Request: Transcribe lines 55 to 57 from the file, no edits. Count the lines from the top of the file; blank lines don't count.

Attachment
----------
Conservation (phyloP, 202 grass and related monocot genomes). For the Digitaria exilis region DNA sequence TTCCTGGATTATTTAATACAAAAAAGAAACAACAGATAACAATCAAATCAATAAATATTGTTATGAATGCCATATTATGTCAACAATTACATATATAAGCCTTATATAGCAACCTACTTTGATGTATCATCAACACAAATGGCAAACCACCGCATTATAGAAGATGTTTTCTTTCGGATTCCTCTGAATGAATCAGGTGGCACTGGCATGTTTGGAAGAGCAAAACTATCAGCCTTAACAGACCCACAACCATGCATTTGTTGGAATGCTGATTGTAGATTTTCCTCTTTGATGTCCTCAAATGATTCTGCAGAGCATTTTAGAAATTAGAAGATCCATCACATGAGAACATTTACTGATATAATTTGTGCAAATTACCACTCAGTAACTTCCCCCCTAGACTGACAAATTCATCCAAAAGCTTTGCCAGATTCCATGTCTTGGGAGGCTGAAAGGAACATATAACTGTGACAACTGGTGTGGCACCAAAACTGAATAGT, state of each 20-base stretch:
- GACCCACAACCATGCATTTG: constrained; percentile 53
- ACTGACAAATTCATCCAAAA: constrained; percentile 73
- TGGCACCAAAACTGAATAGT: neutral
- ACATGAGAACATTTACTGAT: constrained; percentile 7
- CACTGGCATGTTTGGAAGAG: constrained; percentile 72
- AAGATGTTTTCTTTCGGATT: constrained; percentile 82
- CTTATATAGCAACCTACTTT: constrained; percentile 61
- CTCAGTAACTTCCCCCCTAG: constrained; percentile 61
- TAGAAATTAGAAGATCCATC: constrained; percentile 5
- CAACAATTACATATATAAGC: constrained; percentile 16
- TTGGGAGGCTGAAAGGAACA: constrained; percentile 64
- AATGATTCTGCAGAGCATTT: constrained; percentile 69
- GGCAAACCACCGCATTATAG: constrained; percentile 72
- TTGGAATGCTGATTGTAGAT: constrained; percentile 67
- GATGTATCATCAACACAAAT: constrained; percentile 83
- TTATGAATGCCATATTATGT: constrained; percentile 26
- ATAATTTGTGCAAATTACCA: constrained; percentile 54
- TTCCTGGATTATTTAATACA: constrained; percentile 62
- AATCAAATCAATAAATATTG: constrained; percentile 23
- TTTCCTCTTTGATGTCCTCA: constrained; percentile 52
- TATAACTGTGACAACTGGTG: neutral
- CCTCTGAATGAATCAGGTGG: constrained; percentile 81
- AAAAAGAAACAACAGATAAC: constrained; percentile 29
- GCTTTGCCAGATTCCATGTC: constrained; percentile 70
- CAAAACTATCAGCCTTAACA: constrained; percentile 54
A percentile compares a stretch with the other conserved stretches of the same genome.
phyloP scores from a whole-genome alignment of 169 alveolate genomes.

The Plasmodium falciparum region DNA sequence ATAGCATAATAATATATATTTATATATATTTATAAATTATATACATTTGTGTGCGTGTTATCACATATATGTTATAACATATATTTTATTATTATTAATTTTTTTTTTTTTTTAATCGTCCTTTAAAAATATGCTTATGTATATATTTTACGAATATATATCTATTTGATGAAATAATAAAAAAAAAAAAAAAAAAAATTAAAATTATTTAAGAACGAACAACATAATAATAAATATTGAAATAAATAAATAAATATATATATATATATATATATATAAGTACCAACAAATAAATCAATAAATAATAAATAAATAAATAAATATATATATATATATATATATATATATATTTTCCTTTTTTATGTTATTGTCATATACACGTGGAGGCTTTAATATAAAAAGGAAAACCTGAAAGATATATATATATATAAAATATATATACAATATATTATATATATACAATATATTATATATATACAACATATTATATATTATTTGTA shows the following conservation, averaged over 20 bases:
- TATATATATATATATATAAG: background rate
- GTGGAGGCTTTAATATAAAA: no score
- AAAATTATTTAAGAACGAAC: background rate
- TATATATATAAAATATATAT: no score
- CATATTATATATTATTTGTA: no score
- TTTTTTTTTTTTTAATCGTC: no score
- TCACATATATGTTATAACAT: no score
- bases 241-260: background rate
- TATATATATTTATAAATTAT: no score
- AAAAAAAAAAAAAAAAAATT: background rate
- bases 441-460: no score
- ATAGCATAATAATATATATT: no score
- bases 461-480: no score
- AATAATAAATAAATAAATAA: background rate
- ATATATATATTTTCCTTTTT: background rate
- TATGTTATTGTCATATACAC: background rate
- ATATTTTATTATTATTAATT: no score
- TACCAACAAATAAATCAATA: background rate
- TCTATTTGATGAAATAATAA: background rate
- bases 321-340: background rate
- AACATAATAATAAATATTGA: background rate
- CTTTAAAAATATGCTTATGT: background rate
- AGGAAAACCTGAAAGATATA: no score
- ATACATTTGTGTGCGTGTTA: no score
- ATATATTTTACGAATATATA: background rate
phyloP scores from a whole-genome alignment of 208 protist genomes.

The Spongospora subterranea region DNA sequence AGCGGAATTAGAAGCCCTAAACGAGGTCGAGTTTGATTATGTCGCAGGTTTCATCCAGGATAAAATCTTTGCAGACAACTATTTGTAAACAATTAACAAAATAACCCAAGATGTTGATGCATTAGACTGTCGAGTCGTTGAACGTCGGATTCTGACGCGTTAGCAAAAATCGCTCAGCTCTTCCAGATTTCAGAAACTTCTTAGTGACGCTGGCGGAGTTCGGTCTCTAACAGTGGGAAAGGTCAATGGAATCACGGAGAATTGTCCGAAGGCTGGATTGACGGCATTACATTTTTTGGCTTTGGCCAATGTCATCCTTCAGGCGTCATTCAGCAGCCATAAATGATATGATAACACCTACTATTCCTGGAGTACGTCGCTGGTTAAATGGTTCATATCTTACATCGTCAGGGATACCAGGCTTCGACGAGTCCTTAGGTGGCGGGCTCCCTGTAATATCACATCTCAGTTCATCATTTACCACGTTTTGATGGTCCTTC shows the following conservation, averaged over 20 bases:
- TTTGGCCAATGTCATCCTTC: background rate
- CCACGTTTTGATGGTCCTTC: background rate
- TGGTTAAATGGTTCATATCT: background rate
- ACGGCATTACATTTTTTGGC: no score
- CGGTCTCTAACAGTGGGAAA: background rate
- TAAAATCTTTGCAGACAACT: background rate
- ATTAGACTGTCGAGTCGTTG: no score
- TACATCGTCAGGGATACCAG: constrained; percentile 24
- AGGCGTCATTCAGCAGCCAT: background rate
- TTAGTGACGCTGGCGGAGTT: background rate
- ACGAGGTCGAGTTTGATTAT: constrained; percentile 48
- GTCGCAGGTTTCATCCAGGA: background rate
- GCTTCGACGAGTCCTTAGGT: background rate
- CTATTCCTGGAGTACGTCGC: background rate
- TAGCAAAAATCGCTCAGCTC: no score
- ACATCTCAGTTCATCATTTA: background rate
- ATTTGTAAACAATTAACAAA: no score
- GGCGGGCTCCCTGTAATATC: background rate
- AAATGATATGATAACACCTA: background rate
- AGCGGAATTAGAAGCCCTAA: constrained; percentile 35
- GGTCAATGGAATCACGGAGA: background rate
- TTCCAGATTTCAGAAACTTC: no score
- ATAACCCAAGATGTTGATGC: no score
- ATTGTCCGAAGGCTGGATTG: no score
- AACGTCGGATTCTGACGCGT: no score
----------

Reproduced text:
phyloP scores from a whole-genome alignment of 208 protist genomes.

The Spongospora subterranea region DNA sequence AGCGGAATTAGAAGCCCTAAACGAGGTCGAGTTTGATTATGTCGCAGGTTTCATCCAGGATAAAATCTTTGCAGACAACTATTTGTAAACAATTAACAAAATAACCCAAGATGTTGATGCATTAGACTGTCGAGTCGTTGAACGTCGGATTCTGACGCGTTAGCAAAAATCGCTCAGCTCTTCCAGATTTCAGAAACTTCTTAGTGACGCTGGCGGAGTTCGGTCTCTAACAGTGGGAAAGGTCAATGGAATCACGGAGAATTGTCCGAAGGCTGGATTGACGGCATTACATTTTTTGGCTTTGGCCAATGTCATCCTTCAGGCGTCATTCAGCAGCCATAAATGATATGATAACACCTACTATTCCTGGAGTACGTCGCTGGTTAAATGGTTCATATCTTACATCGTCAGGGATACCAGGCTTCGACGAGTCCTTAGGTGGCGGGCTCCCTGTAATATCACATCTCAGTTCATCATTTACCACGTTTTGATGGTCCTTC shows the following conservation, averaged over 20 bases:
- TTTGGCCAATGTCATCCTTC: background rate